Outside with Charlie: Ride on Iron Mountain

By June 28, 2011


Sacramento, Davis, Folsom. El Dorado Hills, Placerville, Pollock Pines, Auburn, Nevada City, Baxter, Lake Tahoe, Truckee — great places to ride a road or mountain bike — but there’s a difference between the first three and the others.

Sacramento, Davis and Folsom offer lengthy, pleasant routes that are flat for the most part. There are some nice rolling hills, but none are very long or offer much uphill challenge.

Knocking off 30 miles is relatively easy. They are good for developing riding skills and building long-range capability, which is fundamental to being comfortable on a bicycle. Even casual riders benefit from being able to spend an hour or two in the saddle.

The other eight rides have some flat areas interspersed with many more hills. A day of touring means a fair amount of work, or somewhat painful mountain climbs with relief at the top.

One well known climb is Iron Mountain Road, which connects Sly Park Road in Pollock Pines with Highway 88, topping out at the old Iron Mountain Ski area. It is a long, strenuous ride with an elevation gain of around 5,200 feet.

Drive south on Sly Park Road in Pollock Pines until you come to Iron Mountain Road at the far edge of Jenkinson Lake.

There is parking on the roadside just past the second dam. There is a trail head at Fleming Meadows not far from the dam and an information station a bit over 3 miles from Sly Park Road. Both provide parking areas.

There is plenty of room for bicycles on the paved, two-lane road. Most motorists are used to the cyclists and are generally very courteous.

The road climbs through the Eldorado National Forest so riders should be alert for tree trash — pinecones, branches and ground squirrels that like to play tag with moving objects.

There are occasional downhills and relatively flat spots — none of which lasts for long. It is a difficult climb.

After about 21 miles riders will come to a parking area at the top, the site of a snow park from November through May. There is a pit toilet available.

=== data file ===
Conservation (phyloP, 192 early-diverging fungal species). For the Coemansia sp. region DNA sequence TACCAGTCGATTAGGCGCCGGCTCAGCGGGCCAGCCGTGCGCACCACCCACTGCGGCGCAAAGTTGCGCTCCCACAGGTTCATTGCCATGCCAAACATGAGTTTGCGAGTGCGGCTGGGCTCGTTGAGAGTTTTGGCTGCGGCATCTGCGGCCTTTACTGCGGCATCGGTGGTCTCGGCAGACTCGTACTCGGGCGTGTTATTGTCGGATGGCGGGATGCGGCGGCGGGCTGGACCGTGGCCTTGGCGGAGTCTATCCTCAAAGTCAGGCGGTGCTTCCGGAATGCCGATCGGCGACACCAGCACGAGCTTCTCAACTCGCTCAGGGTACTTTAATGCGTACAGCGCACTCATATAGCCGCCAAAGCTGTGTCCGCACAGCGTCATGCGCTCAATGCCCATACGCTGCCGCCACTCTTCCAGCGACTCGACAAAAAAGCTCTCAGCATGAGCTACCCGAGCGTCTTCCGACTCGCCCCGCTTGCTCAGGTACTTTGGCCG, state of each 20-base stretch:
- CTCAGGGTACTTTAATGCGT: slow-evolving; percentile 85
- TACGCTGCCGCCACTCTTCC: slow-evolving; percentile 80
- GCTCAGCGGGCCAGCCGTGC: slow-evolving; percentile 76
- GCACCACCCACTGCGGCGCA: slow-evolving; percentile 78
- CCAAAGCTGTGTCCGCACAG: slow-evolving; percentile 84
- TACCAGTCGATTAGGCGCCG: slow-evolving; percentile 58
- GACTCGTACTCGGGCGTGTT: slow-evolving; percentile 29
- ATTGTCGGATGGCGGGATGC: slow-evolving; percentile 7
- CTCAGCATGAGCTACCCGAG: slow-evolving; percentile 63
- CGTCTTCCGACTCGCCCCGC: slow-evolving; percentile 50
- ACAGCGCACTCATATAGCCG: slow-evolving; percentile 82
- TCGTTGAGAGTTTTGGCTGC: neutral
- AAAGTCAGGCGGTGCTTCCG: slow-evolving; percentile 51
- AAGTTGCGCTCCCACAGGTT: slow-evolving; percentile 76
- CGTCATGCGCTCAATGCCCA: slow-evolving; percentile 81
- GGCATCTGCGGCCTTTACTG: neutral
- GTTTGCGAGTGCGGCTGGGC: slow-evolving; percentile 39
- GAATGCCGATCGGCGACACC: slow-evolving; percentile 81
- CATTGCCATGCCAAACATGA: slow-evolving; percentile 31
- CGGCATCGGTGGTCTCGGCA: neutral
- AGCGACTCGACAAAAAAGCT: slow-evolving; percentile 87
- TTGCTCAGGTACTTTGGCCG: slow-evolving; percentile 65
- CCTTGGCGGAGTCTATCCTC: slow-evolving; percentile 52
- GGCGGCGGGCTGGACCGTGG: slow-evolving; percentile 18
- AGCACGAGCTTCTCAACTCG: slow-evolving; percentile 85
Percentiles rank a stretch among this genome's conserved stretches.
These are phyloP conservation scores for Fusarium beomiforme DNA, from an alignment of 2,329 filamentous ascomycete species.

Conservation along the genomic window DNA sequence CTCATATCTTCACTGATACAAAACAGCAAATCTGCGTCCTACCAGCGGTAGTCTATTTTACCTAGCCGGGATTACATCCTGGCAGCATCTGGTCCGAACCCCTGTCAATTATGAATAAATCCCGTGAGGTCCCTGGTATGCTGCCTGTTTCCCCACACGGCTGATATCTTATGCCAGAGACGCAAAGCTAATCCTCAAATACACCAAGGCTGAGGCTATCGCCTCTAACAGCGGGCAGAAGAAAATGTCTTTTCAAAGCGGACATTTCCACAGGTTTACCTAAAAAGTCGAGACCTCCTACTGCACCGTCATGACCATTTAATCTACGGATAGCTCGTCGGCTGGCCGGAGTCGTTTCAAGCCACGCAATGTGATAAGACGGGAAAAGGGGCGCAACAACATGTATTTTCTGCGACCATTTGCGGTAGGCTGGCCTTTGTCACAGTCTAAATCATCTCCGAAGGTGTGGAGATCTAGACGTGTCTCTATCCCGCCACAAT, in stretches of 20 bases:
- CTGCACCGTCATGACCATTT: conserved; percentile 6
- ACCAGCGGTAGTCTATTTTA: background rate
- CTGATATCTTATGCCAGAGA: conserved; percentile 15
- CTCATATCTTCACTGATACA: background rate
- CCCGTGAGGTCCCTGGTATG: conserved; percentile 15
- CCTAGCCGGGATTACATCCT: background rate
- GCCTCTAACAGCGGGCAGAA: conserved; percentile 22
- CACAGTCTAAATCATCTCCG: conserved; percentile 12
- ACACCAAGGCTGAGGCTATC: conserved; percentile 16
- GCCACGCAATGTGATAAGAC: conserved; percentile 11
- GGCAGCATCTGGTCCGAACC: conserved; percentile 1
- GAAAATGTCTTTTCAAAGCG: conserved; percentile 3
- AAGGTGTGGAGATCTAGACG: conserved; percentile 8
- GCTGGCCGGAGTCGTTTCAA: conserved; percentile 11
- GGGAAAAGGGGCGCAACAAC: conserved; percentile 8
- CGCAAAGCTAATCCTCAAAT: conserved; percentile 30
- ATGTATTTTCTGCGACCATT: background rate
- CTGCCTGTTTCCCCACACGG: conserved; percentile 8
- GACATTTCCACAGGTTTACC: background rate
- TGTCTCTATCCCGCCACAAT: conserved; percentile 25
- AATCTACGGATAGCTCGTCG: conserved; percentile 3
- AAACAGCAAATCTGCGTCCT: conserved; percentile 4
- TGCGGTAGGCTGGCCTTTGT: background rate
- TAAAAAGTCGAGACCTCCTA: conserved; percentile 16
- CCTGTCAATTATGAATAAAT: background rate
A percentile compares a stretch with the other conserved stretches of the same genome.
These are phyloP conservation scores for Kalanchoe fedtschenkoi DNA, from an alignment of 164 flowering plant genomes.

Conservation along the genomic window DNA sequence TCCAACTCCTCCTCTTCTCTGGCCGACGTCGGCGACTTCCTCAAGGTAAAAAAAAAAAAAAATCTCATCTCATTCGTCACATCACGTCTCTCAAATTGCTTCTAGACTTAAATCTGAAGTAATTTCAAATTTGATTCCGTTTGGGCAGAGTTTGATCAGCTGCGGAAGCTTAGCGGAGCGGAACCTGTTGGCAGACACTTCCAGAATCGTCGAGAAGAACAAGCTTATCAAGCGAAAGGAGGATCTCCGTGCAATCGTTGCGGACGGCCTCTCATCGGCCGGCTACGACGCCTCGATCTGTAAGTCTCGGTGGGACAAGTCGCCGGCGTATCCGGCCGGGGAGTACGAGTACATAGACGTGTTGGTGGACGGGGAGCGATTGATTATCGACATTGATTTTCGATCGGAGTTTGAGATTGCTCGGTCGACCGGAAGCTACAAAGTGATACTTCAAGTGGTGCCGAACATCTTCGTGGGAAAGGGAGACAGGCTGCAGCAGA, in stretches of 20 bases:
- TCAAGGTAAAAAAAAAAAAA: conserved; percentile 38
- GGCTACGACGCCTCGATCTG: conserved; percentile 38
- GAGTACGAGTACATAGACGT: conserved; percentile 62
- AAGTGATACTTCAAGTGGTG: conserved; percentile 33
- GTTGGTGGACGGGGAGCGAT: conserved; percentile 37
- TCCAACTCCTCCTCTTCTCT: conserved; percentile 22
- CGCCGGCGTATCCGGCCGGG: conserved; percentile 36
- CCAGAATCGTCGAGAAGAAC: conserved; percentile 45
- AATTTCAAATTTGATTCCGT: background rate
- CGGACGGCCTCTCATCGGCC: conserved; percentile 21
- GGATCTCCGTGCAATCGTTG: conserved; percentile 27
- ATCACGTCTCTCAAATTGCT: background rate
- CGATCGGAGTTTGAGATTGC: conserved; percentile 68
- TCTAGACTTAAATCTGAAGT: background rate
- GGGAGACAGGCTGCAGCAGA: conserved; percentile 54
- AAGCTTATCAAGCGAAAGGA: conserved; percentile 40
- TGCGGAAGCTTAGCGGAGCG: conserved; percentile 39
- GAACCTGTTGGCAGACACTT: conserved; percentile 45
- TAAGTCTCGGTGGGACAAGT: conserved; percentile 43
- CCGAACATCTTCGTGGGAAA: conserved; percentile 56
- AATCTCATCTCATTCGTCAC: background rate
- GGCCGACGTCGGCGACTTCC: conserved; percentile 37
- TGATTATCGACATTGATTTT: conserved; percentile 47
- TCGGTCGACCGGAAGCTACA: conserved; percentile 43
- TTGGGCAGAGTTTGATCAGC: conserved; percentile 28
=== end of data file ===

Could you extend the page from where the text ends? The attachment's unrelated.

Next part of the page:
The return trip is mostly downhill. All of the small breaks you experienced on the way up are now uphills. It’s possible to pick up quite a bit a speed in numerous places. Ride only as fast as you’re willing to crash.

There are often rocks on the road in a couple of places. You enter a long, sweeping “S” turn as you pass Piliken Road where rock slides are common. Take your time as rocks tumble off the exposed side hill all the time.

Depending on fitness and skill level, the round-trip ride covers 41 miles and takes around five hours. There are no facilities so take enough water and food for a long day. Ride only when there is sufficient daylight. Make certain your repair kit is full. Cell phone reception is spotty.

Take a camera to capture the extraordinary views across the American River Canyon to the Crystal Basin Range, and of Pyramid Peak, Mt. Tallac and the lava flow above Silver Lake.

The road is not plowed in winter but is generally rideable until late November or early December. There may be snow at the top into July this summer.

The route will quickly test the strength of your legs, lungs and determination. Ride only as far as is comfortable. There’s always another day.

Charlie Ferris

  • Recent Posts

  • Enter your email address to subscribe and receive notifications of new posts by email.

  • Special Publications »

    Use of this site constitutes acceptance of our Terms of Service (updated 4/30/2015) and Privacy Policy (updated 4/7/2015).
    Copyright (c) 2016 McNaughton Newspapers, Inc., a family-owned local media company that proudly publishes the Daily Republic, Mountain Democrat, Davis Enterprise, Village Life and other community-driven publications.